I know, right? Intense title for a blog post.
I’ve been around the world a couple of times, and I’ve learned a few things. One of the most prevailing is this: freedom is a completely subjective concept. Some of the most liberated individuals I’ve met have come from countries we view as oppressive. To illustrate this, let’s compare Vietnam with the good old US of A.
Vietnam is a (mostly) communist country, and minor police interference is common in daily life. Locals know that if they are pulled over, a bribe is required. I saw police wagons confiscate belongings from fist shaking bia hoi (fresh beer) sellers in the street, and was present when the law shut down a Hanoi nightclub for no apparent reason. Pretty shocking stuff. However, when speaking to expats about how life is different, I was told with no uncertainty that the Vietnamese are more free. And I completely agree.
Now, let’s look at the Land Of The Free. In the US, jaywalking is illegal. You can be fined for crossing the road. You can be fined for parking your car wrong. Drinking in public. Being too noisy. Causing a disturbance. You can be fined and/or arrested for just about anything, and to catch you in the act, every building on every corner is rigged with CCTV. Your communications are monitored. It’s not just the excessive legislation and constant observation that is restricting, either. People restrict themselves, spending their evenings sheltering and cowering from each other behind walls and thick curtains and mobile phone screens.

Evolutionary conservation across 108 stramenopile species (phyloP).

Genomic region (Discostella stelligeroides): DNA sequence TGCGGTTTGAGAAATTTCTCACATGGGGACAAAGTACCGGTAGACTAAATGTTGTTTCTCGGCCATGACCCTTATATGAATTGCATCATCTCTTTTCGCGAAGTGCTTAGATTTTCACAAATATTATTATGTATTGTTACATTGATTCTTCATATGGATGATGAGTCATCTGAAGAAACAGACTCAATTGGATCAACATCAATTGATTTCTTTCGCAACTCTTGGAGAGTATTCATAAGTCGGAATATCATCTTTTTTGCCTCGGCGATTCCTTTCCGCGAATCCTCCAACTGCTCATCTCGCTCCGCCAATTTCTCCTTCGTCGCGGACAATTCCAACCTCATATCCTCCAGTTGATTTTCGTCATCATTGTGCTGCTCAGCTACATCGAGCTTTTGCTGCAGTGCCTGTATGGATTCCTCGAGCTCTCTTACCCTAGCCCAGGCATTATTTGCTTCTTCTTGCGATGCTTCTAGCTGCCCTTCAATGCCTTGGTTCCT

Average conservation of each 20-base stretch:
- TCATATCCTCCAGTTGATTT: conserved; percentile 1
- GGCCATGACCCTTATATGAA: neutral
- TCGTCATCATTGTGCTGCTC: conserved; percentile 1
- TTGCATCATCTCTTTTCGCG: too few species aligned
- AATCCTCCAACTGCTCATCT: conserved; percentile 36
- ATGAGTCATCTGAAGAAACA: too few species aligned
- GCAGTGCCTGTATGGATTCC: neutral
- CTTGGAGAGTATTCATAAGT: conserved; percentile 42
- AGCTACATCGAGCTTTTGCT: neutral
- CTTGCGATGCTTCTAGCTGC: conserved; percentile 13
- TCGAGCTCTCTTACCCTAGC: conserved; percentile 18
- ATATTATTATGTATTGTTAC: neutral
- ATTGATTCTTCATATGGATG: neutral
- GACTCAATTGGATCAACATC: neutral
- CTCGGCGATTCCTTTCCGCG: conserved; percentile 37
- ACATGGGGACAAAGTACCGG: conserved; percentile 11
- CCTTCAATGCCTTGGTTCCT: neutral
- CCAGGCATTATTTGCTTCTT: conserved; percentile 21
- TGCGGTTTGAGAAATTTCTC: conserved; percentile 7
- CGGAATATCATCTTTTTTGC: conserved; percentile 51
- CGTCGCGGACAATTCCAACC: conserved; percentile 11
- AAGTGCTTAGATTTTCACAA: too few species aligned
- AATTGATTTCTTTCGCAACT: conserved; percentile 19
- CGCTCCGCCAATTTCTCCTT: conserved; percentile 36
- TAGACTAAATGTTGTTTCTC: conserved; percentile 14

In Vietnam, people are connected. And no, not fucking O2 ‘better connected’. I don’t care what anyone says, apps don’t bring people together. The streets of Ho Chi Minh City buzz with life. On a sweltering evening, locals lounge in chairs on the street, fixing motorbikes, cooking food, playing checkers, drinking beer with friends. I only spent 2 weeks in Vietnam, so my opinions are only based on that hectic fortnight, but in that short time I saw a country that had got something right.
You’re free in Vietnam to play around with life. The state doesn’t smother people in a bubble wrap blanket of useless legislation supposedly designed to keep them safer, and the people don’t complain. You can fit your whole family on your motorbike. You can not wear a helmet. You can skip the lights, drive off road, sell goods, whatever you want. You might suffer for it. When the Vietnamese ride their motorbikes through their chaotic city streets, they risk injury or even death. But that’s their choice – and that, to me, is freedom.
The grainy photo below was taken at 5am on the beach in Nha Trang. The locals bathe in the warm sea before work every day. Friends, families and coworkers all gather together to take in the sunrise. If that isn’t freedom, I don’t know what is.